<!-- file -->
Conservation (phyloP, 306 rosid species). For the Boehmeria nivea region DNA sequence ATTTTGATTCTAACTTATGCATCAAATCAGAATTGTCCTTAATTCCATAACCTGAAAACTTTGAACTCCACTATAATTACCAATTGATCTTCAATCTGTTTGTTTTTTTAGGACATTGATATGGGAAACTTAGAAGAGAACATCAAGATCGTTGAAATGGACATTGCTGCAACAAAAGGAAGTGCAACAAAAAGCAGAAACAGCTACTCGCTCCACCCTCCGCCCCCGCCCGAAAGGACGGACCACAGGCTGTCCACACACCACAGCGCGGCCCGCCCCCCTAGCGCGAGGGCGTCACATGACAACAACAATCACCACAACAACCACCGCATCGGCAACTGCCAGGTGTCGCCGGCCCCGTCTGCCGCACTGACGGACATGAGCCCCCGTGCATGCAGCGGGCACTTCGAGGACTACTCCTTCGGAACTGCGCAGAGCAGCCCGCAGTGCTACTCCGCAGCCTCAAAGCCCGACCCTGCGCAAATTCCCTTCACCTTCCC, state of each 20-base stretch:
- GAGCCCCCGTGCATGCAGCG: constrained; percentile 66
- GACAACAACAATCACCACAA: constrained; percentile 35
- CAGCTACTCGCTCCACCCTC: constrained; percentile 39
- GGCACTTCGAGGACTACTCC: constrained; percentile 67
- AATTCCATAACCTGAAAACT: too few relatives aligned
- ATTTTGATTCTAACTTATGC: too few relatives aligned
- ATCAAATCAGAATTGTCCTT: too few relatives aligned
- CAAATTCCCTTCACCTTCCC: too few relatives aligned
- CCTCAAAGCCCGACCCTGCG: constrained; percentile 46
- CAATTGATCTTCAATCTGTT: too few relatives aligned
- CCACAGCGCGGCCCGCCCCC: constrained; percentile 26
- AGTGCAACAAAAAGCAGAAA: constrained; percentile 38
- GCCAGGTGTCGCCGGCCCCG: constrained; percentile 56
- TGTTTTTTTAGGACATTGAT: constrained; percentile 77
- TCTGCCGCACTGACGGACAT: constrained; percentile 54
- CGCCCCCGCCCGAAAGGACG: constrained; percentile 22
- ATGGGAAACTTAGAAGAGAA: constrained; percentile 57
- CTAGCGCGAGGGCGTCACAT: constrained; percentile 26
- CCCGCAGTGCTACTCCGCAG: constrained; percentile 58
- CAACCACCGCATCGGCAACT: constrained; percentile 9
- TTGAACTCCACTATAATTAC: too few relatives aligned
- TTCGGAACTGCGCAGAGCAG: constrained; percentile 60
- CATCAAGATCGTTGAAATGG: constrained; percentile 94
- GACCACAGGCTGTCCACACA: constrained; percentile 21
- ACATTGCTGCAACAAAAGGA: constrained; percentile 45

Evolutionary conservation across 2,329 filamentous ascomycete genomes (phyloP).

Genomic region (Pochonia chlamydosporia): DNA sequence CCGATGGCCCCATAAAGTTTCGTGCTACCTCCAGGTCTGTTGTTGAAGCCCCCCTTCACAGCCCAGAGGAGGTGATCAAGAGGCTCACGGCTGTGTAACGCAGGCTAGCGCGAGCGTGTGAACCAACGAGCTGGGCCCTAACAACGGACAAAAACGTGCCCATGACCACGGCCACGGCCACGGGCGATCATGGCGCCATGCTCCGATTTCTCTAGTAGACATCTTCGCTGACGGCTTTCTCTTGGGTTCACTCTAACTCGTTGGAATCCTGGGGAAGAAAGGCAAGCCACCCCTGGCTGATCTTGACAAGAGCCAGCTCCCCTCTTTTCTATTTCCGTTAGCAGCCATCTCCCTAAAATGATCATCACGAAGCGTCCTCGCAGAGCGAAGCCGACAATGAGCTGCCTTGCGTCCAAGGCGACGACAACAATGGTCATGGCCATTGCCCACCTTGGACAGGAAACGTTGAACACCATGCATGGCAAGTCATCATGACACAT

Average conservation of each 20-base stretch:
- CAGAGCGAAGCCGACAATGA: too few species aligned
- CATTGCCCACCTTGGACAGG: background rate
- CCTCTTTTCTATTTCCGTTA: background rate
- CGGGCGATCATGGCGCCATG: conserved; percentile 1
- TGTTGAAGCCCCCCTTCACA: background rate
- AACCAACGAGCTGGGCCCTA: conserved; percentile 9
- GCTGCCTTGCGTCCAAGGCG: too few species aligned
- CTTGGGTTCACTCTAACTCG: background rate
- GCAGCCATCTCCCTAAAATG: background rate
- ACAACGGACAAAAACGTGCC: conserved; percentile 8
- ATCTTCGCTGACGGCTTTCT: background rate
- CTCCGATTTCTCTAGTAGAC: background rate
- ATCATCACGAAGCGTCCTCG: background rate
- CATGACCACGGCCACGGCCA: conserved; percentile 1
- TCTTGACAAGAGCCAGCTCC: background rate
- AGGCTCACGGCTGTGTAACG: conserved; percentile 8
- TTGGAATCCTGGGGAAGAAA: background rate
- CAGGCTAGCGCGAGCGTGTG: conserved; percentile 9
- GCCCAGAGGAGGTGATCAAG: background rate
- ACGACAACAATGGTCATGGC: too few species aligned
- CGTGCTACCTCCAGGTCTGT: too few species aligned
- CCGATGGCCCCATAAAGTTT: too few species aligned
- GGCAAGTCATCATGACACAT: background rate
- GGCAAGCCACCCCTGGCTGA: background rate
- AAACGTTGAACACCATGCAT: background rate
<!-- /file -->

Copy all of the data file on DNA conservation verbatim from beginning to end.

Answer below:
Conservation (phyloP, 306 rosid species). For the Boehmeria nivea region DNA sequence ATTTTGATTCTAACTTATGCATCAAATCAGAATTGTCCTTAATTCCATAACCTGAAAACTTTGAACTCCACTATAATTACCAATTGATCTTCAATCTGTTTGTTTTTTTAGGACATTGATATGGGAAACTTAGAAGAGAACATCAAGATCGTTGAAATGGACATTGCTGCAACAAAAGGAAGTGCAACAAAAAGCAGAAACAGCTACTCGCTCCACCCTCCGCCCCCGCCCGAAAGGACGGACCACAGGCTGTCCACACACCACAGCGCGGCCCGCCCCCCTAGCGCGAGGGCGTCACATGACAACAACAATCACCACAACAACCACCGCATCGGCAACTGCCAGGTGTCGCCGGCCCCGTCTGCCGCACTGACGGACATGAGCCCCCGTGCATGCAGCGGGCACTTCGAGGACTACTCCTTCGGAACTGCGCAGAGCAGCCCGCAGTGCTACTCCGCAGCCTCAAAGCCCGACCCTGCGCAAATTCCCTTCACCTTCCC, state of each 20-base stretch:
- GAGCCCCCGTGCATGCAGCG: constrained; percentile 66
- GACAACAACAATCACCACAA: constrained; percentile 35
- CAGCTACTCGCTCCACCCTC: constrained; percentile 39
- GGCACTTCGAGGACTACTCC: constrained; percentile 67
- AATTCCATAACCTGAAAACT: too few relatives aligned
- ATTTTGATTCTAACTTATGC: too few relatives aligned
- ATCAAATCAGAATTGTCCTT: too few relatives aligned
- CAAATTCCCTTCACCTTCCC: too few relatives aligned
- CCTCAAAGCCCGACCCTGCG: constrained; percentile 46
- CAATTGATCTTCAATCTGTT: too few relatives aligned
- CCACAGCGCGGCCCGCCCCC: constrained; percentile 26
- AGTGCAACAAAAAGCAGAAA: constrained; percentile 38
- GCCAGGTGTCGCCGGCCCCG: constrained; percentile 56
- TGTTTTTTTAGGACATTGAT: constrained; percentile 77
- TCTGCCGCACTGACGGACAT: constrained; percentile 54
- CGCCCCCGCCCGAAAGGACG: constrained; percentile 22
- ATGGGAAACTTAGAAGAGAA: constrained; percentile 57
- CTAGCGCGAGGGCGTCACAT: constrained; percentile 26
- CCCGCAGTGCTACTCCGCAG: constrained; percentile 58
- CAACCACCGCATCGGCAACT: constrained; percentile 9
- TTGAACTCCACTATAATTAC: too few relatives aligned
- TTCGGAACTGCGCAGAGCAG: constrained; percentile 60
- CATCAAGATCGTTGAAATGG: constrained; percentile 94
- GACCACAGGCTGTCCACACA: constrained; percentile 21
- ACATTGCTGCAACAAAAGGA: constrained; percentile 45

Evolutionary conservation across 2,329 filamentous ascomycete genomes (phyloP).

Genomic region (Pochonia chlamydosporia): DNA sequence CCGATGGCCCCATAAAGTTTCGTGCTACCTCCAGGTCTGTTGTTGAAGCCCCCCTTCACAGCCCAGAGGAGGTGATCAAGAGGCTCACGGCTGTGTAACGCAGGCTAGCGCGAGCGTGTGAACCAACGAGCTGGGCCCTAACAACGGACAAAAACGTGCCCATGACCACGGCCACGGCCACGGGCGATCATGGCGCCATGCTCCGATTTCTCTAGTAGACATCTTCGCTGACGGCTTTCTCTTGGGTTCACTCTAACTCGTTGGAATCCTGGGGAAGAAAGGCAAGCCACCCCTGGCTGATCTTGACAAGAGCCAGCTCCCCTCTTTTCTATTTCCGTTAGCAGCCATCTCCCTAAAATGATCATCACGAAGCGTCCTCGCAGAGCGAAGCCGACAATGAGCTGCCTTGCGTCCAAGGCGACGACAACAATGGTCATGGCCATTGCCCACCTTGGACAGGAAACGTTGAACACCATGCATGGCAAGTCATCATGACACAT

Average conservation of each 20-base stretch:
- CAGAGCGAAGCCGACAATGA: too few species aligned
- CATTGCCCACCTTGGACAGG: background rate
- CCTCTTTTCTATTTCCGTTA: background rate
- CGGGCGATCATGGCGCCATG: conserved; percentile 1
- TGTTGAAGCCCCCCTTCACA: background rate
- AACCAACGAGCTGGGCCCTA: conserved; percentile 9
- GCTGCCTTGCGTCCAAGGCG: too few species aligned
- CTTGGGTTCACTCTAACTCG: background rate
- GCAGCCATCTCCCTAAAATG: background rate
- ACAACGGACAAAAACGTGCC: conserved; percentile 8
- ATCTTCGCTGACGGCTTTCT: background rate
- CTCCGATTTCTCTAGTAGAC: background rate
- ATCATCACGAAGCGTCCTCG: background rate
- CATGACCACGGCCACGGCCA: conserved; percentile 1
- TCTTGACAAGAGCCAGCTCC: background rate
- AGGCTCACGGCTGTGTAACG: conserved; percentile 8
- TTGGAATCCTGGGGAAGAAA: background rate
- CAGGCTAGCGCGAGCGTGTG: conserved; percentile 9
- GCCCAGAGGAGGTGATCAAG: background rate
- ACGACAACAATGGTCATGGC: too few species aligned
- CGTGCTACCTCCAGGTCTGT: too few species aligned
- CCGATGGCCCCATAAAGTTT: too few species aligned
- GGCAAGTCATCATGACACAT: background rate
- GGCAAGCCACCCCTGGCTGA: background rate
- AAACGTTGAACACCATGCAT: background rate